> >> This part of kexec would be much more maintainable if it had a proper
> >> mm layer helper that tested to see if the page matched the passed in
> >> gfp flags.  That way the mm layer could keep changing and doing weird
> >> gyrations and this code would not care.
> >
> > Good idea! I will do it.
> >
> >>
> >> What would be really helpful is if there was a straight forward way to
> >> allocate memory whose physical address fits in the native word size.
> >>
> >>
> >> All I know for certain about this patch is that it takes a piece of code
> >> that looked like it made sense, and transfroms it into something I can
> >> not easily verify, and can not maintain.
> >
> > Although I decide to make a helper as you described above, I don't
> > understand why you think that a new code isn't maintainable. It is just
> > the same thing with different name. Could you elaborate more why do
> > you think so?
> 
> Because the current code is already wrong.  It does not handle
> the general case of what it claims to handle.  When the only distinction
> that needs to be drawn is highmem or not highmem that is likely fine.
> But now you are making it possible to draw more distinctions.  At which
> point I have no idea which distinction needs to be drawn.
> 
> 
> The code and the logic is about 20 years old.  When it was written I
> don't recally taking numa seriously and the kernel only had 3 zones
> as I recall (DMA aka the now deprecated GFP_DMA, NORMAL, and HIGH).
> 
> The code attempts to work around limitations of those old zones amd play
> nice in a highmem world by allocating memory HIGH memory and not using
> it if the memory was above 4G ( on 32bit ).
> 
> Looking the kernel now has GFP_DMA32 so on 32bit with highmem we should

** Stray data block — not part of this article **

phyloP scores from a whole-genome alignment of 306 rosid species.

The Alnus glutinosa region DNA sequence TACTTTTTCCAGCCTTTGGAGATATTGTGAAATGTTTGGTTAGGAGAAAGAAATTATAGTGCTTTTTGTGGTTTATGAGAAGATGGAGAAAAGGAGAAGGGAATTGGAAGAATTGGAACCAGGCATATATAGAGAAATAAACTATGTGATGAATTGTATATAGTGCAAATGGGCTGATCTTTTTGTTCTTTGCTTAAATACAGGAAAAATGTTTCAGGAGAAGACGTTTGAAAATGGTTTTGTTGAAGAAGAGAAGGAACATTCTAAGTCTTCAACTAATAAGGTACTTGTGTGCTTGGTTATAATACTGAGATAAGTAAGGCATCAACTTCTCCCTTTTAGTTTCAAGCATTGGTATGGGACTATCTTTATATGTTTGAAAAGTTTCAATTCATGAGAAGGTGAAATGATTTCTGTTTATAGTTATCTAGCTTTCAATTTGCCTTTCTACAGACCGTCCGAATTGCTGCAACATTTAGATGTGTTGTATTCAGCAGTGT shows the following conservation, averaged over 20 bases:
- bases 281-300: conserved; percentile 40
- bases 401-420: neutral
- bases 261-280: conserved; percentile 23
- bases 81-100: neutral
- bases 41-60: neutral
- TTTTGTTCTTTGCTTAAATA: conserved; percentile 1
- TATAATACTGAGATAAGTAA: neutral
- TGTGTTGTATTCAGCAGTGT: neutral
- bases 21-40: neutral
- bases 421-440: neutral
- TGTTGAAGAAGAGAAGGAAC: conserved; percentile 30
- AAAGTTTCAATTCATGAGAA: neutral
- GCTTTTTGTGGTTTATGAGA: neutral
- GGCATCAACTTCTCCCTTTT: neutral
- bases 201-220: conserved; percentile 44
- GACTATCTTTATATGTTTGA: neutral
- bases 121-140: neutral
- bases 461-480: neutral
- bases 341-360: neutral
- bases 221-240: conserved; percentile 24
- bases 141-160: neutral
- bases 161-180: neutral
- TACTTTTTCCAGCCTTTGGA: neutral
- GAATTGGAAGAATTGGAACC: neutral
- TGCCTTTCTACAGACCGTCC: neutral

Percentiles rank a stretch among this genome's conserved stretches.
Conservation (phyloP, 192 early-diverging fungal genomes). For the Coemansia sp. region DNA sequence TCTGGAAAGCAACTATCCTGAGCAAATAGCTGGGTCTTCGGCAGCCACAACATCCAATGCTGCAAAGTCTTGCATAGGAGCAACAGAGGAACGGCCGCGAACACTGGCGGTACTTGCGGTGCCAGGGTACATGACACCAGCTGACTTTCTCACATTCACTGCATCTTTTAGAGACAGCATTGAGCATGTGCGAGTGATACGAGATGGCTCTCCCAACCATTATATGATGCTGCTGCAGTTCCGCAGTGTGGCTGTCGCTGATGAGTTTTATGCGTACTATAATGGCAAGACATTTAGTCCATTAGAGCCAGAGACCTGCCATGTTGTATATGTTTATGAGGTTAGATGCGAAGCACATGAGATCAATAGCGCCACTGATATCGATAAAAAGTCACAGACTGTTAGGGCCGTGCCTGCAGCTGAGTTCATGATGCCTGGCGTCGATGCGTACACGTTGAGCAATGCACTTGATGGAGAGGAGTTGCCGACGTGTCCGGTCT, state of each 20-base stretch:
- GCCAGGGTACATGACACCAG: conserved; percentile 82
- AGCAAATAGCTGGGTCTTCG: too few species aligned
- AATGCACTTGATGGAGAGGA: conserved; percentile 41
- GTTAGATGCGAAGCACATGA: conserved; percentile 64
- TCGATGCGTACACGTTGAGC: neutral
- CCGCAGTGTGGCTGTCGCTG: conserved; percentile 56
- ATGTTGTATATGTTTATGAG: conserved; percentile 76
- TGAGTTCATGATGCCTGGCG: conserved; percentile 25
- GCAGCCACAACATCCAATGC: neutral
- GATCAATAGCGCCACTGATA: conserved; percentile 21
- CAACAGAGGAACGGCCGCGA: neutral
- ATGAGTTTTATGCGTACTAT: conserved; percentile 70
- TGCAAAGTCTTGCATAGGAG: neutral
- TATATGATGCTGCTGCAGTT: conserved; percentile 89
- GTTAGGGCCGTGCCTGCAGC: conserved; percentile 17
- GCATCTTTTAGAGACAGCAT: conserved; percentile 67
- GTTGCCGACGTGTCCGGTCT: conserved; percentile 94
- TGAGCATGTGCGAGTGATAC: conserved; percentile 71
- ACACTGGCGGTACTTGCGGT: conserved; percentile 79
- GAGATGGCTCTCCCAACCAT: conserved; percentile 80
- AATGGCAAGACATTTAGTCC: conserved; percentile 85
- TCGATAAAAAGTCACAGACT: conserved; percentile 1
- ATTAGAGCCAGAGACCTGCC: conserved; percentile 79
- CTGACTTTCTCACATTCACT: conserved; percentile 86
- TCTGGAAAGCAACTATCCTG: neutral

> probably be using that, when allocating memory.
> 

>From quick investigation, unfortunately, ZONE_DMA32 isn't available on
x86 32bit now so using GFP_DMA32 to allocate memory below 4G would not
work. Enabling ZONE_DMA32 on x86 32bit would be not simple, so, IMHO, it
would be better to leave the code as it is.

> 
> 
> Further in dealing with this memory management situation we only
> have two situations we call kimage_alloc_page.
> 
> For an indirect page which must have a valid page_address(page).
> We could probably relax that if we cared to.
> 
> For a general kexec page to store the next kernel in until we switch.
> The general pages can be in high memory.
> 
> In a highmem world all of those pages should be below 32bit.
> 
> 
> 
> Given that we fundamentally have two situations my sense is that we
> should just refactor the code so that we never have to deal with:
> 
> 
> 			/* The old page I have found cannot be a
> 			 * destination page, so return it if it's
> 			 * gfp_flags honor the ones passed in.
> 			 */
> 			if (!(gfp_mask & __GFP_HIGHMEM) &&
> 			    PageHighMem(old_page)) {
> 				kimage_free_pages(old_page);
> 				continue;
> 			}
> 
> Either we teach kimage_add_entry how to work with high memory pages
> (still 32bit accessible) or we teach kimage_alloc_page to notice it is
> an indirect page allocation and to always skip trying to reuse the page
> it found in that case.
> 
> That way the code does not need to know about forever changing mm internals.

Nice! I already have seen your patch and found that above two lines
related to HIGHMEM are removed. Thanks for your help.

Thanks.